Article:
“Our only goal is to hopefully get juveniles in a school the help they need when they might not have access to that help outside of school,” Kiper said

That dual role as a school resource officer and a member of the Crisis Intervention Team is indicative of how the team was structured, Tittle said.

“CIT is [a] secondary assignment,” the assistant chief said.

He said Crisis Intervention Team work comes after an officer’s regular patrol or school resource responsibilities. The two sergeants that are in charge of the program are patrol sergeants on evening and overnight shifts, he said. But all the Crisis Intervention Team duties are voluntary, Tittle said.

“The cool thing in my mind is that we have 10% of our sworn personnel who want to be part of the CIT team without any type of additional stipend or pay,” he said.

Tittle said he does not expect there to be many additional costs for the department because the team is not bringing on any new personnel.

“There will be overtime costs, but we will use schedule-adjusting to mitigate some of that cost,” he said. “What we’re really trying to do is accomplish this program with no or limited fiscal impact to the [RPD] budget.”

The Methodist Richardson Medical Center Foundation is providing financial assistance for the team’s nurse and social worker. It also supports the educational training Methodist Richardson provides the team, staff said.


While joining the Crisis Intervention Team requires 40 hours of training, Tittle said that is just the beginning of what members will learn.

Team members regularly attend Law Enforcement Mental Health Alliance meetings to stay current on best practices and trends related to mental health. The team also has monthly meetings with law enforcement agencies and hospitals in Dallas and Collin counties.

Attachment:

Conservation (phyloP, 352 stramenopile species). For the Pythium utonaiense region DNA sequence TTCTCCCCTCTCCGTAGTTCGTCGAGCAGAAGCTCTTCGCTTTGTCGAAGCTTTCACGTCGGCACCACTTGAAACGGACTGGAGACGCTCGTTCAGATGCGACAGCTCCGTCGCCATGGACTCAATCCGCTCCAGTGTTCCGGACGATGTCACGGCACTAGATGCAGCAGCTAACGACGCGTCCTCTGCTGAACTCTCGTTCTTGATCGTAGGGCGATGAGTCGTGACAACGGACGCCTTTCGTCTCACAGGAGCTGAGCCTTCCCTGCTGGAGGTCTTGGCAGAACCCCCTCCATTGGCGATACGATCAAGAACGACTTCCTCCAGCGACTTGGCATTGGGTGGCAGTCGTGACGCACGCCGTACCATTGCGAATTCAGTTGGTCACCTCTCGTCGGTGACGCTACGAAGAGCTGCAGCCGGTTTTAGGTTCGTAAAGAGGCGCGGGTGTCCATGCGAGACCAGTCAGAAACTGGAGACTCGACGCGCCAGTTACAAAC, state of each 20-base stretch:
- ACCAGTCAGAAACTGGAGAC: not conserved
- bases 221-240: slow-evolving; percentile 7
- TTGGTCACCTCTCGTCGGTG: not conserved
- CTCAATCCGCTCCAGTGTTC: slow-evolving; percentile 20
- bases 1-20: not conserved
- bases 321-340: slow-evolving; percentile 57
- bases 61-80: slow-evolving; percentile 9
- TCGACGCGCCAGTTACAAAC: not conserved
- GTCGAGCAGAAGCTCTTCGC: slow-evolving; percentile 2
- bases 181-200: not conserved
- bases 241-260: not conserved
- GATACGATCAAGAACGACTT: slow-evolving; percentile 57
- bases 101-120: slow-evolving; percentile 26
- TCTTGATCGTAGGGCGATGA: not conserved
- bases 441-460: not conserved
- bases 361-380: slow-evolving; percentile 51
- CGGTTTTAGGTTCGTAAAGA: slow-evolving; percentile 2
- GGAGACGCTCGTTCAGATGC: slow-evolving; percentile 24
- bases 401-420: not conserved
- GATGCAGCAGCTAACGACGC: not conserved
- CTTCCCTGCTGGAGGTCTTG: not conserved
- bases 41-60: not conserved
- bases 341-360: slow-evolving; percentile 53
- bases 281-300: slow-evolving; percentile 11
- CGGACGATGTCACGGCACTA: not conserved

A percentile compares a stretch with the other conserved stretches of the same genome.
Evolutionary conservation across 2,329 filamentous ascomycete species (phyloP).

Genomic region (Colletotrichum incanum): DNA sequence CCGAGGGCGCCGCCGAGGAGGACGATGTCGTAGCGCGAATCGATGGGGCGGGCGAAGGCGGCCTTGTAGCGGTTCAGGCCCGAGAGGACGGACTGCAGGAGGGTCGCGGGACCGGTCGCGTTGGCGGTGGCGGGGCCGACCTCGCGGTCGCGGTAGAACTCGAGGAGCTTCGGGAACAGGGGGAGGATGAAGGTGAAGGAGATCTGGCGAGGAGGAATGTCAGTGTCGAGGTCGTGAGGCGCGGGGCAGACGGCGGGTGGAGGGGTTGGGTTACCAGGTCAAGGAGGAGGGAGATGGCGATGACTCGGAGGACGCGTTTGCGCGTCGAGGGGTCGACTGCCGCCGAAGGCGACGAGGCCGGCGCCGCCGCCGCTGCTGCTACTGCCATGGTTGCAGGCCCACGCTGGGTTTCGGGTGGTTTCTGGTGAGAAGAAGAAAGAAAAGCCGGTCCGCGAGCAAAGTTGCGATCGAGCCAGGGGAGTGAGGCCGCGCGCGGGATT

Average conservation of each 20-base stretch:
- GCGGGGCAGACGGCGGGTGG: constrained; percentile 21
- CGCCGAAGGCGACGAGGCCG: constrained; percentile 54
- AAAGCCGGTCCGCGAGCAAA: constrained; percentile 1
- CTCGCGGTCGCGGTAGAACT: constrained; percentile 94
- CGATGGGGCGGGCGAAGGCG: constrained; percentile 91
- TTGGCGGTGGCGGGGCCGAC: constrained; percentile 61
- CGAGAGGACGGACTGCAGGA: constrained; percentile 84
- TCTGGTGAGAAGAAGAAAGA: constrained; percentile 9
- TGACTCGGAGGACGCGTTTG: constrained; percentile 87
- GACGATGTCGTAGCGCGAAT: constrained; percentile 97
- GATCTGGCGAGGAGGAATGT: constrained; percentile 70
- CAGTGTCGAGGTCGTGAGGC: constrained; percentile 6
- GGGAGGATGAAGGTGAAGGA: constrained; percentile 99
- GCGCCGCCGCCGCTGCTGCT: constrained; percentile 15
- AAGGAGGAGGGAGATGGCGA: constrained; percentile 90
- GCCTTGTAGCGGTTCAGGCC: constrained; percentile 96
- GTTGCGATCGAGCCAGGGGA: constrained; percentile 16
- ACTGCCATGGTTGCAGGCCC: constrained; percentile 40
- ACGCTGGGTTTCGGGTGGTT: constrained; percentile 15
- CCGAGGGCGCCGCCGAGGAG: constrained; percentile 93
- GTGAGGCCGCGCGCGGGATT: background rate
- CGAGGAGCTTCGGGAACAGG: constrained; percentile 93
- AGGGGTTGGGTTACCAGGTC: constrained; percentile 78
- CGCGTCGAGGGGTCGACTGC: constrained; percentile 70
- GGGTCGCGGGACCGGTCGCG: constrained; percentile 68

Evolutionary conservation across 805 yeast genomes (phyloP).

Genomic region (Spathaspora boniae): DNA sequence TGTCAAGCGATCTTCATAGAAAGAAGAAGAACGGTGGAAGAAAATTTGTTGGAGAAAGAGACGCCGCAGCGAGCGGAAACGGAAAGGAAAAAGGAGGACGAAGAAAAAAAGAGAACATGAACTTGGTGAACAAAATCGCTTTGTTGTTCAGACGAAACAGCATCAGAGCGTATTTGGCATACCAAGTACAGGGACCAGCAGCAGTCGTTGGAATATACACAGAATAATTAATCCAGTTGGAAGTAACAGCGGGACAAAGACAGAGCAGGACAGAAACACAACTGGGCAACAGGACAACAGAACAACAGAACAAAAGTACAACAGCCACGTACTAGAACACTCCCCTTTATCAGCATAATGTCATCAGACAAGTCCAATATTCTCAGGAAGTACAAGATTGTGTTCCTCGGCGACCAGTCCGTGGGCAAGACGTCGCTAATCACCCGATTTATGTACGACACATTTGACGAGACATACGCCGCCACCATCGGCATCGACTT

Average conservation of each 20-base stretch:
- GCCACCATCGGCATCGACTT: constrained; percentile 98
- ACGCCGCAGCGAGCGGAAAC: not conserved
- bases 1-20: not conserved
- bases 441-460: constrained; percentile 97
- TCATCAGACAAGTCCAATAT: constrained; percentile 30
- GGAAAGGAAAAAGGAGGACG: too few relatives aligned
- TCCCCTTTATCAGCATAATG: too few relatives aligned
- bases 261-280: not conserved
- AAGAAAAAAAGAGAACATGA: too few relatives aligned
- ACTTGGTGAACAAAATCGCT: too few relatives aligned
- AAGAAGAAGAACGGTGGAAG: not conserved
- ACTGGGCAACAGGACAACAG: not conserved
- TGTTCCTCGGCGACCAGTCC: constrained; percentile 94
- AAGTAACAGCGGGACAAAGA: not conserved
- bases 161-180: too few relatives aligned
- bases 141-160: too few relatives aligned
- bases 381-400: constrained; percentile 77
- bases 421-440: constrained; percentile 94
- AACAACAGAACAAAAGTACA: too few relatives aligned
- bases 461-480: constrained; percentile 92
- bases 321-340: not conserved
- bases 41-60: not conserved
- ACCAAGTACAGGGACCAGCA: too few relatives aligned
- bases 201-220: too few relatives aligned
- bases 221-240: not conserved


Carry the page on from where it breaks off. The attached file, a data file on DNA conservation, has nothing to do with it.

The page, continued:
“We want our CIT members to be as highly trained as they possibly can be,” Smith said.

He said part of his role as one of the team’s sergeants is finding additional training on common mental health issues officers encounter in individuals.

“When [CIT members] arrive on calls for service with other officers, they can step up and hopefully have the tools in their toolbox to not only de-escalate those situations, but make those situations a positive thing,” Smith said.

The Crisis Intervention Team began informal operations in October; however, Tittle explained the registered nurse and the social worker from Methodist Richardson came onboard earlier this year. He said the department has provided those members some training, and Methodist Richardson has done the same for the team.

“We [all] recognize that de-escalation, time and space, and building a rapport is so important in dealing with those with mental health crises,” Tittle said.

Lauren Wetzel, Methodist Richardson behavioral health manager, oversees the hospital’s members of the Crisis Intervention Team. She said her staff is currently reaching out to a list of individuals identified by the Crisis Intervention Team as possibly needing further assistance.

“A lot of people just don’t know where to go to ask for the things that they’re looking for or how to fill those gaps of where they’re not even aware that they need support,” Wetzel said. “If we can help identify that and get them connected to the right programs, then I think we’re going to see a lot of positive outcomes.”


In addition to providing the nurse and social worker, Tittle said Methodist Richardson is providing a 24-hour hotline officers can call for situational advice on handling a distressed individual. Wetzel said the police department has provided the hospital with contact information for more than 30 people who have been identified as needing mental health assistance. Hospital team members are helping to coordinate resources and support for those individuals, she added.

Even though work has just gotten underway, Spivey said the cases the team has handled have “been a bigger success than we even had hoped.”

“It has created an opportunity to recognize the enthusiasm we have on our staff—officers and, I’m sure, at the hospital as well—of people who want to help these people who are having mental health crises,” he said during the Feb. 8 meeting. “This is going to be a big thing for us.”